The health and wellbeing of the people that work for us is critical to the success of our organisations.
—Jo Walmsley, Director of People Capability, John Lewis Partnership
In a study conducted at the University of Warwick, three different styles of experiment were conducted where randomly selected individuals, who were made happier by various interventions, exhibited around 12 per cent higher levels of productivity. The research also discovered that lower happiness levels reduced productivity, leading researchers to conclude there’s a causal link between happiness and performance.
According to the CIPD health and wellbeing at work annual survey, ‘A focus on employee health and wellbeing should be a core element of any HR strategy, and central to the way an organisation operates and fulfils its mission. It should not simply consist of one-off initiatives.’ Despite this, the CIPD’s research showed that only around half of organisations have employee wellbeing on their senior leaders’ agendas. What they should be doing to foster a healthy workplace, they say, is:
- Creating supportive leadership cultures where senior leaders lead by example
- Training people managers to confidently point employees in the right direction for support
- Using occupational health to address long-term absence, promote health and reduce sickness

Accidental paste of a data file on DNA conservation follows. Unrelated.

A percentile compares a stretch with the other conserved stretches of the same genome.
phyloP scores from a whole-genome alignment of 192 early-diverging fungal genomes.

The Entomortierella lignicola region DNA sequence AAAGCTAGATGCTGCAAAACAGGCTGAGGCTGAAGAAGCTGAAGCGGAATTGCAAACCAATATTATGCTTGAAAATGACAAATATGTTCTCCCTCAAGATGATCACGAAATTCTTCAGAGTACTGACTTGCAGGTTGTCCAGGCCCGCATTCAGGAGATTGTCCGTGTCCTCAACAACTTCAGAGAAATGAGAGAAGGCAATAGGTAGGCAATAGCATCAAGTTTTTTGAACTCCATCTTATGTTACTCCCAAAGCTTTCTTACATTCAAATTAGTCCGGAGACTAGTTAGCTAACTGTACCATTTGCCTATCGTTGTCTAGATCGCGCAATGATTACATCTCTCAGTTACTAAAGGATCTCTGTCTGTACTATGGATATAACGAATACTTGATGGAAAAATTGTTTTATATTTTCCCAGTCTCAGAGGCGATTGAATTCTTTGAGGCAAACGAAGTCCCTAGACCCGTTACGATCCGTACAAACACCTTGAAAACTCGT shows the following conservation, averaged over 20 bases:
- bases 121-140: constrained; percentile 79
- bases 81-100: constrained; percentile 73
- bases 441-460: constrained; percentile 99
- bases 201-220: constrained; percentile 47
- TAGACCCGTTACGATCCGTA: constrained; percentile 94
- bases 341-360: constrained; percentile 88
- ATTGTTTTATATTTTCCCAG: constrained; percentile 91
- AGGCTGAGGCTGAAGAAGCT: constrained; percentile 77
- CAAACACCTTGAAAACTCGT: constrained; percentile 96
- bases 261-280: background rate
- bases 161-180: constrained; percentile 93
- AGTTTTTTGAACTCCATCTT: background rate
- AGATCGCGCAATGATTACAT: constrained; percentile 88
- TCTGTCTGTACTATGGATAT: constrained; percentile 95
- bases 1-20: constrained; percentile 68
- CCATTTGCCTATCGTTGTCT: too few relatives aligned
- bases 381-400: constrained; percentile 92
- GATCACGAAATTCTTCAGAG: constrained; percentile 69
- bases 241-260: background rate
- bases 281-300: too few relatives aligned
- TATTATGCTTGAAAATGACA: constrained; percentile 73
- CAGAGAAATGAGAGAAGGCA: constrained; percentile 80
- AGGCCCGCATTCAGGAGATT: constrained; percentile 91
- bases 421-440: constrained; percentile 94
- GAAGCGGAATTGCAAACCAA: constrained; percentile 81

- Providing a general environment in which people feel comfortable and safe when talking about health issues.
A Happiness Survey of more than 100,000 UK workers in January 2021 by WorkL (which was founded by former Waitrose boss and John Lewis Partnership deputy chair Lord Mark Price), showed that we – retail – scored an average happiness rating of 66 per cent, compared to tech (the happiest sector to work in, apparently) at 77 per cent. Hackett, Browns and Moonpig topped the retailer chart with a rating of 93 per cent, however, none of our retailers made it into the top 100. In fact, Hackett was placed at 215.
What can we learn from these three retailers and why did they score so highly? Three reasons, claims Lord Price: staff were fairly remunerated, enjoyed strong relationships with managers and had clear career progression mapped out for them by their employers. In other words, they felt valued, listened to, supported and secure.
And this is how we at retailTRUST would like all retail workers to feel, and why we are doing everything we can to support retailers in fostering a workplace culture that supports their teams, particularly from a mental health standpoint. One in four of us will suffer with mental ill health at some point in our lifetime, but every single one of us will experience some sort of setback or difficult life event. At retailTRUST, we are #forthefour and that starts and ends with our mission of providing hope, health and happiness for all in this glorious sector.
To find out more about retailTRUST and the services they provide to the retail industry, click here.
This article was also published in The Retailer, our quarterly online magazine providing thought-leading insights from BRC experts and Associate Members.